BMW Discontinuing Unloved 3 Series Gran Turismo
BMW has decided to take the polarizing 3 Series Gran Turismo behind the factory to be shot, ending its short and tragic life. Introduced in 2013, the GT hasn’t been the model’s most-coveted variant. Perhaps this explains why the German’s are so averse to taking design risks.
Defined as an “expanded take on the original sports sedan” by the automaker, the Grand Turismo is a higher-riding, long-wheelbase covert hatchback. But its uniqueness won’t carry over into the 3 Series’ next generation. BMW doesn’t see a need for it in today’s car climate and isn’t particularly worried about an uprising from its fans — which it believes will be happier in a crossover, anyway.
That brand’s global development chief, Klaus Frohlich, confirmed the GT’s demise to Motoring at the Paris Motor Show last week. “Things are changing,” he said. “When we did the GT we saw that in demographic change people want to sit a little more upright … But then you saw X1 and X3 you can sit upright and you feel younger.”
“So this segment is under pressure from SUVs, which are having no disadvantage in fuel consumption or in ride and handling.”
Basically, BMW thinks its X Series vehicles accomplish what the GT was trying to and know they are far more profitable. “Segments are growing and shrinking and you have to always be careful,” Frohlich confessed. “Some cars we will always try and this doesn’t mean they have to be proceeded with.”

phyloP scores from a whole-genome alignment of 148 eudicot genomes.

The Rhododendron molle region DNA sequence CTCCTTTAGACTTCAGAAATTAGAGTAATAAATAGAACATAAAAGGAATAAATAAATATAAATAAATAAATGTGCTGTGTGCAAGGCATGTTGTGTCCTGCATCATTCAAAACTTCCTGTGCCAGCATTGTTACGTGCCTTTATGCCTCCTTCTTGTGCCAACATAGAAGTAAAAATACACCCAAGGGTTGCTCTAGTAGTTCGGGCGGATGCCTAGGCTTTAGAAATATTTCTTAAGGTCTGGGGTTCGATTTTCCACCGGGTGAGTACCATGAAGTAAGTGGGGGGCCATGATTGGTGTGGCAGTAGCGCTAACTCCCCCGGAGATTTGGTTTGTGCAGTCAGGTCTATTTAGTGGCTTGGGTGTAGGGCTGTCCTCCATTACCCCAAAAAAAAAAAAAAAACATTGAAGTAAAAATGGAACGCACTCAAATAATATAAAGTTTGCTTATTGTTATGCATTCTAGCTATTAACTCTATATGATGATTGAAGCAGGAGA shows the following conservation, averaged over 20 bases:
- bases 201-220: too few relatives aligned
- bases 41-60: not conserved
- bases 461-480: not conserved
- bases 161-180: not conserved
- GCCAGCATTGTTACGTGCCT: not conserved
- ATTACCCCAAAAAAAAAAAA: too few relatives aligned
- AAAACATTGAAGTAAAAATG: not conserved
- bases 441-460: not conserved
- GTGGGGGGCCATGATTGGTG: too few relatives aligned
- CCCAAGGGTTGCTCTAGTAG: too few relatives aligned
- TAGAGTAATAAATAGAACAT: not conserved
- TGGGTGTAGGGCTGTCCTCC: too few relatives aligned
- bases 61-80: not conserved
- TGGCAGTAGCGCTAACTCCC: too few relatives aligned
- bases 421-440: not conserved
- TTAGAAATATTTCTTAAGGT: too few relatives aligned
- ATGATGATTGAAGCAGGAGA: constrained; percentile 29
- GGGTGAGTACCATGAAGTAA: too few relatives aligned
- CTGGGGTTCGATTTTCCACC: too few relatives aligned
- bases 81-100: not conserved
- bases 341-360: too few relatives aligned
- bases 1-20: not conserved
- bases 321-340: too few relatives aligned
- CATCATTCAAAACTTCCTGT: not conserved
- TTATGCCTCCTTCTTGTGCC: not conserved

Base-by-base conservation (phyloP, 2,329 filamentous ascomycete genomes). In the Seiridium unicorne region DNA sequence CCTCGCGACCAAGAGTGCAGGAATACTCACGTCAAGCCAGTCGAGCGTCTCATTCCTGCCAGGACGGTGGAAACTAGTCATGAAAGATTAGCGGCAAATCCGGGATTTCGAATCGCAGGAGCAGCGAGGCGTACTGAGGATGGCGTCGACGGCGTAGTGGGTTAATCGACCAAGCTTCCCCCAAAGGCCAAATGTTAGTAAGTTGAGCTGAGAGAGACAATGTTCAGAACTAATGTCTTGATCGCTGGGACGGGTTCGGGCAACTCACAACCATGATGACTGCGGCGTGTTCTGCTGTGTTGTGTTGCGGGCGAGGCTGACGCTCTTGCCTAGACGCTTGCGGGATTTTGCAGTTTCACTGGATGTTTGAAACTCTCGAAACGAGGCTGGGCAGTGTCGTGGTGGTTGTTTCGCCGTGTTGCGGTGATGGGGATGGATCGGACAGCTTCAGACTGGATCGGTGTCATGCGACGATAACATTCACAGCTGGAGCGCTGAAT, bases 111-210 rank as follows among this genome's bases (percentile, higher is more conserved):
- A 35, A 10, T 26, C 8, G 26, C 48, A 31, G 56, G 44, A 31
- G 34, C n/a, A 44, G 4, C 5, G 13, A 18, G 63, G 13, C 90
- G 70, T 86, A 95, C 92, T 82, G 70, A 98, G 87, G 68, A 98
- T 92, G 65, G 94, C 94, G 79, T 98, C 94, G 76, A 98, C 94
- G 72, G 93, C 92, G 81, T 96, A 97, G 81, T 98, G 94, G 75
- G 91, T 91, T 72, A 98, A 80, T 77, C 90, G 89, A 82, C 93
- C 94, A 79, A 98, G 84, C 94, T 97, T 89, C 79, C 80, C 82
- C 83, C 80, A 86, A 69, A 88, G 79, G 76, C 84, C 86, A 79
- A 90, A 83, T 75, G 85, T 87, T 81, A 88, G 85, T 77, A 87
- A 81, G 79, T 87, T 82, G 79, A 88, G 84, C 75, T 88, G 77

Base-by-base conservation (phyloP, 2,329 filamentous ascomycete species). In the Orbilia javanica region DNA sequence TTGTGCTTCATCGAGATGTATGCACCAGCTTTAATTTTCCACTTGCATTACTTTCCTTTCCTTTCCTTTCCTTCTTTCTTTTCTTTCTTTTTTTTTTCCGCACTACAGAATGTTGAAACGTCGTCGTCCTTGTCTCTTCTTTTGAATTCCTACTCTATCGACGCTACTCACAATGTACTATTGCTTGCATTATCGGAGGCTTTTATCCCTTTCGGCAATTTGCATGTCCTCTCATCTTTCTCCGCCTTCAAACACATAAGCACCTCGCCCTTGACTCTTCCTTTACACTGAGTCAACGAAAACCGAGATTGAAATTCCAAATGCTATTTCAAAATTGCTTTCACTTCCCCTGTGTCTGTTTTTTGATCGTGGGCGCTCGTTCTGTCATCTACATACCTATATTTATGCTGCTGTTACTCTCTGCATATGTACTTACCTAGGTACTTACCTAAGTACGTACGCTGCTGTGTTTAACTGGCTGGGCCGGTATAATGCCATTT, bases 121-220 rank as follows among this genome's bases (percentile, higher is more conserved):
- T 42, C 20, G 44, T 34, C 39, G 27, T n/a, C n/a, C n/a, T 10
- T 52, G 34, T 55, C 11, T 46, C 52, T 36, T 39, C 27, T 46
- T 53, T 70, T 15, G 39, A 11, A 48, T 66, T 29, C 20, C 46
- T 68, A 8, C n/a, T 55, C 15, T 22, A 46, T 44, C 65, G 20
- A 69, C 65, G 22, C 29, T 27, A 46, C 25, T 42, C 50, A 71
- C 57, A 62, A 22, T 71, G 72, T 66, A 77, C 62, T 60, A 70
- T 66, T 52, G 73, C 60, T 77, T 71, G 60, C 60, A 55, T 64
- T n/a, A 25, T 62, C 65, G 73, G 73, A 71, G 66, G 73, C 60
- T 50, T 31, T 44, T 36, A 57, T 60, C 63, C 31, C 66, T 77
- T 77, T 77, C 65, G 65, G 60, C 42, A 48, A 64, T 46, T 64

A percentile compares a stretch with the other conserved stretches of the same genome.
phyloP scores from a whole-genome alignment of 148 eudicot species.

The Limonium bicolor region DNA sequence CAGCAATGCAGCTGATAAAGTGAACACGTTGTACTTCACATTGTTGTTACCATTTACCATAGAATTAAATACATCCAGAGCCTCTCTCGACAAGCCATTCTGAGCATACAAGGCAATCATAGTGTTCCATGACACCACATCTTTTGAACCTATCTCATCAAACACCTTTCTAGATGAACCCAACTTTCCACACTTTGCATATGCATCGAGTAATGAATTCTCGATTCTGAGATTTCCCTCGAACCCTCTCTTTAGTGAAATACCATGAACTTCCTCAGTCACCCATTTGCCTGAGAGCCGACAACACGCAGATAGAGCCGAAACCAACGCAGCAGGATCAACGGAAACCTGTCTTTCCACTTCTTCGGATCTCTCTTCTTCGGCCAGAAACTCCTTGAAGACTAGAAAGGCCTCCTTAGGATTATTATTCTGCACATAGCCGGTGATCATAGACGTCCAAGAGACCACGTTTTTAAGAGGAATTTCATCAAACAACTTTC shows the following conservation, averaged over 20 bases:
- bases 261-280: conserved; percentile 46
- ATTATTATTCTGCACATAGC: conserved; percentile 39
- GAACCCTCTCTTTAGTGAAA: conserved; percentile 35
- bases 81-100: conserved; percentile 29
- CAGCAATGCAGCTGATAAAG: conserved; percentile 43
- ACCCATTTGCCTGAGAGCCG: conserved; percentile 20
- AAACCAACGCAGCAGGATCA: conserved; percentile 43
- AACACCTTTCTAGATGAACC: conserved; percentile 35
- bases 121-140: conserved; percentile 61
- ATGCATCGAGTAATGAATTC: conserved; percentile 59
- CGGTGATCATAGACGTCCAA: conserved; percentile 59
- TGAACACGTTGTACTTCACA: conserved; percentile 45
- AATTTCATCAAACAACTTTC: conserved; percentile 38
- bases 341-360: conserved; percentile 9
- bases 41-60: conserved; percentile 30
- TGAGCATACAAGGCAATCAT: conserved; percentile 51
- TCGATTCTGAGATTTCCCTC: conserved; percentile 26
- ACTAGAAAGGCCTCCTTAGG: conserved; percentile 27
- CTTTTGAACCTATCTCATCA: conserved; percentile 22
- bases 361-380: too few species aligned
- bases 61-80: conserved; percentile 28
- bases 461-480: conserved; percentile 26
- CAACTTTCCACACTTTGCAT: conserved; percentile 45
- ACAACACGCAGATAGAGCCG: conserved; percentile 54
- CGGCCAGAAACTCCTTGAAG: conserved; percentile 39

The other big change for the next-gen 3 Series is the complete absence of a manual transmission on the North American market and a new modular platform that’s already in use by the model’s bigger brothers. We expect more blowback from that than the discontinuation of the GT.
However, if you are fearful that you’ll be missing out on one of automotive history’s hidden gems, there is still time. Production is rumored to end in 2020, giving you an opportunity to test the 3 Series Grand Turismo against the X3 before you decide to buy the SUV.
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